Raw Data: Here’s How Black Kids Are Really Doing in School


Bob Somerby is pretty ticked off at the way our “journalistic elites” cover black kids. In particular, he’s ticked off at liberals who seem to care only about black kids getting shot, and conservatives who care only about promoting scare stories that make our public schools look as horrible as possible:

You will never see those people ask how black kids are doing in school. The reason for that seems abundantly clear:

None of those people care!

Just for the record, this is what score gains in math look like over the past twenty years. You’ll see these data nowhere else.

Twenty years?!? How about 40 years? I’ve got that for you right here, courtesy of the NAEP long-term assessment, which has used a similar test for over four decades precisely so that it’s possible to make reasonable long-term comparisons. On the math test, black kids have improved their performance significantly: by 36 points at age nine, 36 points at age thirteen and 18 points at age seventeen. If we use the usual rule of thumb that ten points equals one grade level, that looks pretty good. And the gap between white scores and black scores has shrunk as well.

So maybe our schools are doing pretty well, after all? Maybe so. But at the risk of being a wet blanket, I’ll point out one thing that makes all these score gains a little less uplifting: Since 1990, 17-year-old black kids have made no gains in math at all—and the story is the same in reading. Over the past 25 years, younger black kids have improved by one or two grade levels, but those gains are completely washed out by age 17. There may be good explanations for this. School reforms haven’t hit high schools yet. A lower dropout rate means there are more mediocre kids still in school at age 17. Maybe, maybe, maybe. But one way or another, nothing matters unless our kids are doing better by the time they finish school. Until we figure out how to keep high school from being the black pit that it apparently is, none of the score gains in lower grades really matter much.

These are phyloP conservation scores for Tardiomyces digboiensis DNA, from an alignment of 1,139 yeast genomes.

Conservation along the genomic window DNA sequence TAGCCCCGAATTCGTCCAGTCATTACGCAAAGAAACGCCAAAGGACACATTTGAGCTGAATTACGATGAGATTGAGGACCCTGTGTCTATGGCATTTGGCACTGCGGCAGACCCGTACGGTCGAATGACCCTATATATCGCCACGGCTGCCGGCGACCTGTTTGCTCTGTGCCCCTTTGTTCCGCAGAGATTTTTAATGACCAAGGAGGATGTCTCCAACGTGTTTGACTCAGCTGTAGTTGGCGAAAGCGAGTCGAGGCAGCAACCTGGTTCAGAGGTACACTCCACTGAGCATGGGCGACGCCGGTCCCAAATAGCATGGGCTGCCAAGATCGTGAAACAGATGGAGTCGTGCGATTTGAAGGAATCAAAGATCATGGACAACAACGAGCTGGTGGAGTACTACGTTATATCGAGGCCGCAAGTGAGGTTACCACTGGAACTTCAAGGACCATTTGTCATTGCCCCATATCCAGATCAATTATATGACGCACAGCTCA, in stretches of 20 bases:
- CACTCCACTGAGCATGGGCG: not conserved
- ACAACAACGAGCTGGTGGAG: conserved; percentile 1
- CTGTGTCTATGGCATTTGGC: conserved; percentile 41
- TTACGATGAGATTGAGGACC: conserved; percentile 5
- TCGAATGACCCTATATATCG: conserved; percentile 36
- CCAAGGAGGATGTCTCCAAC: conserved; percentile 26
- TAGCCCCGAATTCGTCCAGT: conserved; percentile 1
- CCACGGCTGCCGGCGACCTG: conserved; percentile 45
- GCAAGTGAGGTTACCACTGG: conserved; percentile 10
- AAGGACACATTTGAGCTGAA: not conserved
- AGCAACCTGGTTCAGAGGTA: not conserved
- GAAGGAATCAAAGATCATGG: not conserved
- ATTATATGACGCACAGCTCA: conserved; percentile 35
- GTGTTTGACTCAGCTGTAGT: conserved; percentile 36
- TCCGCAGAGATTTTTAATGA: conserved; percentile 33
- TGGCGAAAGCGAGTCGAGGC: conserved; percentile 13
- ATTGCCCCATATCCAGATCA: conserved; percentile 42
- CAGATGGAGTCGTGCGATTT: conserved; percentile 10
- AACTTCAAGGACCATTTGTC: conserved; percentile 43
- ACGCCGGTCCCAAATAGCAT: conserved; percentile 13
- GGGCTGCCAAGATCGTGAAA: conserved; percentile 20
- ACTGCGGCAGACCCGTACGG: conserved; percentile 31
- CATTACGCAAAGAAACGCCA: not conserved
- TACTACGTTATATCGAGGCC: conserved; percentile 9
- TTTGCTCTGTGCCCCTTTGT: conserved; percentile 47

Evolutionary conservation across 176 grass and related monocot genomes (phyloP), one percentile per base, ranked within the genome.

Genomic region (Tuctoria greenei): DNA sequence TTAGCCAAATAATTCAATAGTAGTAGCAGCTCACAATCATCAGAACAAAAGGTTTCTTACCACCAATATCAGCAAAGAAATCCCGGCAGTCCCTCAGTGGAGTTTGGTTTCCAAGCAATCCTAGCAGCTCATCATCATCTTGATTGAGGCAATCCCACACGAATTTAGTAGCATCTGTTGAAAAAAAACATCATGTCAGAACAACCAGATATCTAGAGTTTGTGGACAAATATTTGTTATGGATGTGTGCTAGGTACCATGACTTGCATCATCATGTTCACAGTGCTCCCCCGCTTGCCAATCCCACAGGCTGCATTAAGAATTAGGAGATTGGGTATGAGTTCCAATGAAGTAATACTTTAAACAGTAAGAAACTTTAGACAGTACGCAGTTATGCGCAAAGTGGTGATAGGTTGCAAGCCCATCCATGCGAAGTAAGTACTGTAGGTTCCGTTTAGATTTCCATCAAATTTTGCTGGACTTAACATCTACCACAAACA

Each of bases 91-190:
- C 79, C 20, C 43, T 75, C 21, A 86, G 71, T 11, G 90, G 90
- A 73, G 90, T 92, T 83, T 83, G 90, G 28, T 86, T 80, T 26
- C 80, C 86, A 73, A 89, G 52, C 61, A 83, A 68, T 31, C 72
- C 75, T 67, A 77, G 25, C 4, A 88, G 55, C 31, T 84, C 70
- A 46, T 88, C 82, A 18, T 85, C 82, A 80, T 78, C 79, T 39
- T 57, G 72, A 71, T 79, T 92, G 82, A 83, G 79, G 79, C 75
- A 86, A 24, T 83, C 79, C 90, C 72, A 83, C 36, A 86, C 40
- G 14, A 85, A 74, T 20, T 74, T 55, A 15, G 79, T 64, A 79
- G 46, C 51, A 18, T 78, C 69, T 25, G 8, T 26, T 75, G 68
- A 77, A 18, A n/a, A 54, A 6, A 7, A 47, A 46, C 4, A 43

FACT:

Mother Jones was founded as a nonprofit in 1976 because we knew corporations and the wealthy wouldn't fund the type of hard-hitting journalism we set out to do.

Today, reader support makes up about two-thirds of our budget, allows us to dig deep on stories that matter, and lets us keep our reporting free for everyone. If you value what you get from Mother Jones, please join us with a tax-deductible donation today so we can keep on doing the type of journalism 2020 demands.

FACT:

Mother Jones was founded as a nonprofit in 1976 because we knew corporations and the wealthy wouldn't fund the type of hard-hitting journalism we set out to do.

Today, reader support makes up about two-thirds of our budget, allows us to dig deep on stories that matter, and lets us keep our reporting free for everyone. If you value what you get from Mother Jones, please join us with a tax-deductible donation today so we can keep on doing the type of journalism 2020 demands.

We Recommend

Latest

Sign up for our newsletters

Subscribe and we'll send Mother Jones straight to your inbox.

Get our award-winning magazine

Save big on a full year of investigations, ideas, and insights.

Subscribe

Support our journalism

Help Mother Jones' reporters dig deep with a tax-deductible donation.

Donate

We have a new comment system! We are now using Coral, from Vox Media, for comments on all new articles. We'd love your feedback.